D.C. politics come to roost in Kansas
Published on -5/13/2012, 2:54 PM
According to the Merriam-Webster dictionary, the definition of reckless is "marked by lack of proper caution: careless of consequences." Synonyms include irresponsible, kamikaze and foolhardy.
It's now official, reckless is among the many ways to describe the actions of politicians at this year's legislative session. House Republicans, led by Speaker Mike O'Neal, R-Hutchinson, passed the Senate's tax cut package that would leave an estimated $2 billion hole in the state's budget by 2017.
In case you don't remember, back in late March, the Senate had voted down this tax cut package (20-20), but at the behest of the governor's office, came back later that day to pass it. This legislative maneuver enabled a conference committee to reconcile the House and Senate's tax cut proposals. On Wednesday, in the middle of the Senate's debate on the compromise House-Senate conference committee report, (a bill that would leave a smaller hole in the state's budget), O'Neal and Governor Sam Brownback decided to push for passage the Senate's original tax cut bill passed in March, which the speaker's conservative House Republicans allies quickly did.
Brownback now has promised to sign this larger tax cut measure, effectively stabbing Senate President Steve Morris, R-Hugoton, in the back. This is a classic tit-for-tat reprisal. Brownback and O'Neal feel Morris did not fulfill his promise to redraw three state Senate district boundaries to include announced conservative challengers to incumbent moderate Republican senators.
It's now time for everyone to take a chill pill. This is not a game. A $2 billion budgetary hole can only be filled by cutting almost every state agency and program, including highways, the state highway patrol, the KBI, state prisons, health care programs and -- the largest budget item -- education. This is on top of the last four years of budget cuts.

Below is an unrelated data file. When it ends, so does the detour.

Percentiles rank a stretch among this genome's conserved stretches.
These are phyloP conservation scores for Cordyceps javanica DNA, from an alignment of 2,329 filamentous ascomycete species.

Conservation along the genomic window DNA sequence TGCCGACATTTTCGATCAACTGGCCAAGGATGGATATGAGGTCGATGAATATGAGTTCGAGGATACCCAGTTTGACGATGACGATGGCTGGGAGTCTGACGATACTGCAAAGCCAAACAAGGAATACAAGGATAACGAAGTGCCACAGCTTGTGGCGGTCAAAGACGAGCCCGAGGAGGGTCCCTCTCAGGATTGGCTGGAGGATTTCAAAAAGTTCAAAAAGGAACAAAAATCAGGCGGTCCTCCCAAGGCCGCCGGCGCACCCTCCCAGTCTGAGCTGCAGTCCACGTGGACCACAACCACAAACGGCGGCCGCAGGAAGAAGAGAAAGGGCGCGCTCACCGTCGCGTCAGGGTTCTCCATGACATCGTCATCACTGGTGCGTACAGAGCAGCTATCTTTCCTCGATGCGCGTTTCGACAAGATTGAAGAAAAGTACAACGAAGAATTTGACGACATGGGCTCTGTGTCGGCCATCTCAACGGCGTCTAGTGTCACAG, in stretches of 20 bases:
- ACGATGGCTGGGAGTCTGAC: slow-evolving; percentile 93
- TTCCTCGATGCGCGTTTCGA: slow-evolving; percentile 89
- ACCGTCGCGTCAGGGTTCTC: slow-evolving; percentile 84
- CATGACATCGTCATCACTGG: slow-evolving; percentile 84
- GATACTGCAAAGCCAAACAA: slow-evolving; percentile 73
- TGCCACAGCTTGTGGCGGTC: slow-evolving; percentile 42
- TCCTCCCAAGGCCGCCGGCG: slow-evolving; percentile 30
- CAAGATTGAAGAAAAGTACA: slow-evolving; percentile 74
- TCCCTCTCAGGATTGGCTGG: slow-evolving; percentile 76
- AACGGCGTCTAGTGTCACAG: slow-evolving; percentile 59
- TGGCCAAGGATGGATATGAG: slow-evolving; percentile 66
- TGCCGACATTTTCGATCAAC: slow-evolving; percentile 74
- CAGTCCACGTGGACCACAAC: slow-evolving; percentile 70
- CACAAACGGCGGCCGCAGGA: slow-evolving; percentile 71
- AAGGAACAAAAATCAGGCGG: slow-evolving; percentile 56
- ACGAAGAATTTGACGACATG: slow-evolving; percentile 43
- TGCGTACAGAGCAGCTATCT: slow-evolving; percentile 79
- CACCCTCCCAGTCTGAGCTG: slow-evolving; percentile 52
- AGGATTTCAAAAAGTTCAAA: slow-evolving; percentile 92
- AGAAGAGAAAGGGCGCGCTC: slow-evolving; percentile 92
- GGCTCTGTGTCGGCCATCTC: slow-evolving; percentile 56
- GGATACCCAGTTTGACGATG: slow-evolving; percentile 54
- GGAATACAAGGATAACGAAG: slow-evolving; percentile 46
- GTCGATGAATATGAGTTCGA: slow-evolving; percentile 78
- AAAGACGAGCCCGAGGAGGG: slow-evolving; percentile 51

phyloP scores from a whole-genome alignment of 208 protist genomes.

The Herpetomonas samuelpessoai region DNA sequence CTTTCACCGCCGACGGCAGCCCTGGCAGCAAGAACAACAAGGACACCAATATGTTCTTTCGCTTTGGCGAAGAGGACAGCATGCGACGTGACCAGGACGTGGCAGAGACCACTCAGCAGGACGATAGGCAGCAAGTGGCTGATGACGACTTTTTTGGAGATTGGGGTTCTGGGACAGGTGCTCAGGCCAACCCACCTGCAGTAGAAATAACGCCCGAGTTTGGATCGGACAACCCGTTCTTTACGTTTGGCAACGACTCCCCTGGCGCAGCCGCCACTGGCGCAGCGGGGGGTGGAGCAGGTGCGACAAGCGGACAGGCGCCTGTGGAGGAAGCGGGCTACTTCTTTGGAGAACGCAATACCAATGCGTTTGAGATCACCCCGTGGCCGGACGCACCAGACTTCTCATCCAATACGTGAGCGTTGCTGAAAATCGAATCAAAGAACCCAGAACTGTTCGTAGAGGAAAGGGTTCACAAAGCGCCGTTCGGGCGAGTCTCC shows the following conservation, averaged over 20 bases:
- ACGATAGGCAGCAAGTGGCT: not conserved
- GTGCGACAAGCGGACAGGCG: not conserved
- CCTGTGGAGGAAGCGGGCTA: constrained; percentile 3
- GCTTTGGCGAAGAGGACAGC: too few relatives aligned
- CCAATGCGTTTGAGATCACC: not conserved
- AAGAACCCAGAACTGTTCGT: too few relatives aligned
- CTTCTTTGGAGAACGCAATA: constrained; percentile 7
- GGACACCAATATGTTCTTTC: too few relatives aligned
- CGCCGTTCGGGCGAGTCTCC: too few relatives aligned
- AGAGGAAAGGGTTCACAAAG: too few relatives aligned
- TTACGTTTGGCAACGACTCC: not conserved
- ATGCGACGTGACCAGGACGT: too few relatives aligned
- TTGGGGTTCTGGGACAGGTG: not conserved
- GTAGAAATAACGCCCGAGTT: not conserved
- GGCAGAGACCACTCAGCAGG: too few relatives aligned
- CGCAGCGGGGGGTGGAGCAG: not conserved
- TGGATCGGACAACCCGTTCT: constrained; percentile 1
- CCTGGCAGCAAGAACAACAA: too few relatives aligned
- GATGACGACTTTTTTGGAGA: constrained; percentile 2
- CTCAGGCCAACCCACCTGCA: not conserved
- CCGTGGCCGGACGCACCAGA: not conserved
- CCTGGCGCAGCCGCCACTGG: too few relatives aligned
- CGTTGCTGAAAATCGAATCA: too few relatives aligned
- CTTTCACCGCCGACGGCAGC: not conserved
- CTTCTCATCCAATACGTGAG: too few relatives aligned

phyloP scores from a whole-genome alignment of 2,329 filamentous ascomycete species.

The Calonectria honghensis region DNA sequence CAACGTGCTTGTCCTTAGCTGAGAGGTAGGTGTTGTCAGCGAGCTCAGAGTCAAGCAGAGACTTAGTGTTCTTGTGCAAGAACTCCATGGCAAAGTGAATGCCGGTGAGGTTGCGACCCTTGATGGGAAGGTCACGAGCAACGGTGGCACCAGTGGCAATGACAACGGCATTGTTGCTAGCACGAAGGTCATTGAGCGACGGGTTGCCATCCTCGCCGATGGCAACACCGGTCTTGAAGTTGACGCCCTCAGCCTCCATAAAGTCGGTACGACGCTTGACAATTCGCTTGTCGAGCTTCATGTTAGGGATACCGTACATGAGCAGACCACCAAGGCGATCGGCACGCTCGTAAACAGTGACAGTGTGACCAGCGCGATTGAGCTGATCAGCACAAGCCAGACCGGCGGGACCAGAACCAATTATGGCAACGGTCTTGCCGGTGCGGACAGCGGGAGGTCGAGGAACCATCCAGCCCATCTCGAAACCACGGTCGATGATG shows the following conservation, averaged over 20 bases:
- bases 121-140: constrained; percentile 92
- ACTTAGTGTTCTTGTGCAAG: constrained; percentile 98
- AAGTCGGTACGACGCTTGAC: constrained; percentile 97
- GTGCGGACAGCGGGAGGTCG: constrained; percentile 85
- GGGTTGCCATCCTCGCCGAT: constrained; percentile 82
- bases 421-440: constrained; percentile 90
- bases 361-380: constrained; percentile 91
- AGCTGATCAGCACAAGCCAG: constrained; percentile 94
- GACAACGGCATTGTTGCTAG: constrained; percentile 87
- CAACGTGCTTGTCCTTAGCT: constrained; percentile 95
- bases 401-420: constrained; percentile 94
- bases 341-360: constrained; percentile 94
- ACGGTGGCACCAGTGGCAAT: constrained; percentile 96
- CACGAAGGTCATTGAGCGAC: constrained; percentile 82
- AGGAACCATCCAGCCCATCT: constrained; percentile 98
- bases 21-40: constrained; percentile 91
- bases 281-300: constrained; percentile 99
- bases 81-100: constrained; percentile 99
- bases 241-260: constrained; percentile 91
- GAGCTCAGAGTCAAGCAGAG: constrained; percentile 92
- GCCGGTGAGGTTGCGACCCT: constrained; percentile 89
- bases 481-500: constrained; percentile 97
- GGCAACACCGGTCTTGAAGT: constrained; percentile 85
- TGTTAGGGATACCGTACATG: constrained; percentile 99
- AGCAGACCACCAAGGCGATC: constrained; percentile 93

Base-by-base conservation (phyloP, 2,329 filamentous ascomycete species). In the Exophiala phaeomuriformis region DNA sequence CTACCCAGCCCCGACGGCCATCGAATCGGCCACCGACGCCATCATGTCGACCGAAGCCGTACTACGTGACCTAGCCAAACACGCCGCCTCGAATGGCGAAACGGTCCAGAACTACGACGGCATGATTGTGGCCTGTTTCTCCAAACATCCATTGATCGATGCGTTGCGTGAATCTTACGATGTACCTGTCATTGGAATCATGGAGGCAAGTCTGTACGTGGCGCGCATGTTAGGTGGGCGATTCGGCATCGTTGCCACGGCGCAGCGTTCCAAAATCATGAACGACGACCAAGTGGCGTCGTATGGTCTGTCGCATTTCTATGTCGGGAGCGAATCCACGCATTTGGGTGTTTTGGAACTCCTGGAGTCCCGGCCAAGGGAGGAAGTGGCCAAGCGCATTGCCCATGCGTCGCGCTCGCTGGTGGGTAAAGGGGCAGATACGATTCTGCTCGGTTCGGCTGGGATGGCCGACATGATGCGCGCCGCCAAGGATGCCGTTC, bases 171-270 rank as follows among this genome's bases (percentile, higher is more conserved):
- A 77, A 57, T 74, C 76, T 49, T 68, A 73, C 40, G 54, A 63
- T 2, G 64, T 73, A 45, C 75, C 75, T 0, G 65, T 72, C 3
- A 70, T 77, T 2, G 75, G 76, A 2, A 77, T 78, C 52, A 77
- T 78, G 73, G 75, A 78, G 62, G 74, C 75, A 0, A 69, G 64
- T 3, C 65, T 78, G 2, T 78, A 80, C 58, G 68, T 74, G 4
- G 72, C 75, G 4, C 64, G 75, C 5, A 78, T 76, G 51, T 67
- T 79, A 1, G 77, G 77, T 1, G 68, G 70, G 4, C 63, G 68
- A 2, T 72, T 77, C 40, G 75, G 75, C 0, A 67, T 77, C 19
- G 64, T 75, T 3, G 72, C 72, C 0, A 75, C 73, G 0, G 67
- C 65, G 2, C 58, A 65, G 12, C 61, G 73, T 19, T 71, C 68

Now, I could go on to discuss the impact of these budget cuts, but let me instead propose a compromise for salvaging this legislative session and breaking the logjam.
First, Morris will shelve his state Senate map that gerrymanders conservative challengers out of the districts of his moderate Republican allies. Although one can certainly understand his frustration with the governor and speaker, who are openly plotting his political demise, his Senate map is egregiously gerrymandered and thus from the standpoint of democratic representation, seriously flawed.
Second, Brownback and O'Neal will use their influence to call off the conservative groups planning to pour thousands of dollars into Republican senatorial primary contests this summer.
There is nothing wrong with a fair political fight, where candidates with different ideas of the role of government present their cases to Republican primary voters.
However, with hundreds of thousands of dollars waiting to be spent by the governor's conservative allies, it turns these primary contests into unfair political battles, where the ideas from the most conservative side of this debate drowning out the right of center point of view. These are Washington, D.C., political warfare tactics come to roost in Kansas. Let there be a true battle of ideas and then let the Republican primary voters decide.
I realize that my prescription will fall of deaf ears. The governor and speaker are convinced that pointing this loaded political gun at the Senate president will make him and his Senate colleagues succumb to their wishes. However, playing this type of game with so much on the line represents a form of political gamesmanship this state has never seen.
This is also Washington, D.C., politics come to roost in Kansas. This is a political development that is bad for all of us.
Joseph A. Aistrup is a professor of political science at Kansas State University.